September 9, 2020  |  Data analysis

High Quality HiFi Assemblers Open Up a Wide New World of Genomics Possibilities

With PacBio HiFi sequencing data now readily available for organisms of any size, many exciting results have been published featuring new de novo assembly methods optimized for highly accurate long reads. These methods have produced assemblies for a variety of organisms at quality levels never before thought possible — as measured by completeness, contiguity and correctness. We feel privileged to collaborate with the scientific community on the development of these tools.
From Small to Tall
When the USDA wanted to rapidly assemble the Asian Giant Hornet as part of its real-time invasive species response initiative, they turned to a tool developed by our research and development team. Improved Phased Assembly (IPA), developed at PacBio by Ivan Sović  (@IvanSovic) and Zev Kronenberg (@zevkronenberg), is an assembler that delivers highly accurate, contiguous, and phased assemblies at very high speeds. 
Another new assembler called hifiasm proved useful when a PacBio team wanted to sequence the genome of the tallest living organism on earth: a California Coastal Redwood. PacBio’s own Greg Concepcion (@phototrophic) and colleagues were able to assemble a 48.5Gb redwood genome in just 6-days with 33-fold HiFi read coverage using the method, which was developed out of Heng Li’s (@lh3lh3) lab at Harvard. As described in this pre-print, co-authored by Concepcion, the method uses HiFi reads to produce haplotype-resolved de novo assembly with phased assembly graphs.  
Tackling the Tough Stuff

Visual representation of the most continuous HiFi-based assemblies of the CHM13 genome. Nurk, S et al. (2020) 

Not to be outdone, a new assembler from Sergey Koren (@sergekoren) and Adam Phillippy’s (@aphillippy) team at the National Human Genome Research Institute (NHGRI), HiCanu, demonstrates how it is now possible to sequence through even the most challenging regions of a human genome. PacBio’s own Rob Grothe is a co-author on the recently published work, which was also featured in a previous blog post.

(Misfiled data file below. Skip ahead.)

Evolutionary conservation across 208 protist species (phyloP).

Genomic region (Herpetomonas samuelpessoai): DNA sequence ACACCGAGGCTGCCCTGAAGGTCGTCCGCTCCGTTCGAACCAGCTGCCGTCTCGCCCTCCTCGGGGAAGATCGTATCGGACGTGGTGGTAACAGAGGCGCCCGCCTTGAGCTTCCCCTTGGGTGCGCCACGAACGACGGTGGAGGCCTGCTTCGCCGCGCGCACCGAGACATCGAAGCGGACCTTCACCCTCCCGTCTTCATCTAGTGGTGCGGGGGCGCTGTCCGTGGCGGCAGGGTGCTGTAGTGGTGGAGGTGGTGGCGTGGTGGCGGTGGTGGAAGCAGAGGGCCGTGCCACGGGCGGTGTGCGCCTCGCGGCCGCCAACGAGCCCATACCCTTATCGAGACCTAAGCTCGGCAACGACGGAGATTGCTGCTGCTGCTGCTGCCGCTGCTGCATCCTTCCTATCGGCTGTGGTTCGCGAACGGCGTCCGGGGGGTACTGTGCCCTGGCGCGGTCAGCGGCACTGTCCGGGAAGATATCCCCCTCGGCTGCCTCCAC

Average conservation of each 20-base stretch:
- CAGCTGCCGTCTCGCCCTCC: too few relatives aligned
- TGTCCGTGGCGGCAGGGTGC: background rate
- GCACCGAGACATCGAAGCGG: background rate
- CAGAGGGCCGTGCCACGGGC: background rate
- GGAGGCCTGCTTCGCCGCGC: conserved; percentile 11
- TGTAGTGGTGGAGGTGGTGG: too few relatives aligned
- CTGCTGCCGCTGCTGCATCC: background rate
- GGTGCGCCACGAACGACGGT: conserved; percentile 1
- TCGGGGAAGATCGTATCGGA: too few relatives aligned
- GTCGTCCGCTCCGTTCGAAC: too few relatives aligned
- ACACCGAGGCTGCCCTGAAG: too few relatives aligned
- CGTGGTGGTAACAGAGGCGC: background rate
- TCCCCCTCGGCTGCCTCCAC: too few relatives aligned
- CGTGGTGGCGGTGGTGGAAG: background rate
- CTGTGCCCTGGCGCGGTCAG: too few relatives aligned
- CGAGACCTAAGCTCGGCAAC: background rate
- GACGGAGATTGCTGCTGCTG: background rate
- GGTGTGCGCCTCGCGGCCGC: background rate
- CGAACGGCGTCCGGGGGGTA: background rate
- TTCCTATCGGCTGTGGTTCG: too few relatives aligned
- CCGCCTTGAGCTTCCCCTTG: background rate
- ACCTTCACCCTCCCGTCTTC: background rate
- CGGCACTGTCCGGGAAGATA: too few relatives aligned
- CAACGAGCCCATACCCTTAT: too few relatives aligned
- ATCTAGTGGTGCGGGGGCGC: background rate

To hear more about the NHGRI’s work on Human Pangenome and Telomere-to-Telomere assemblies, check out the upcoming workshop on September 21-23, 2020: “T2T / HPRC Towards a Complete Reference of Human Genome Diversity.
 
 
Expanding What’s Possible
We are pleased by the possibilities of combining HiFi reads with these new rapid and high-quality genome assembly tools. Not only are they allowing us to tackle new organisms and reach new regions, they are enabling scientists to change the reference genome paradigm to create stand-alone de novo assemblies and pangenome collections with unparalleled speed and ease.   
 
To learn more, join us on September 16 for our webinar: Beyond a Single Reference Genome – The Advantages of Sequencing Multiple Individuals”. Or contact a PacBio Scientist to find out how HiFi reads can benefit your next research project.
 
 

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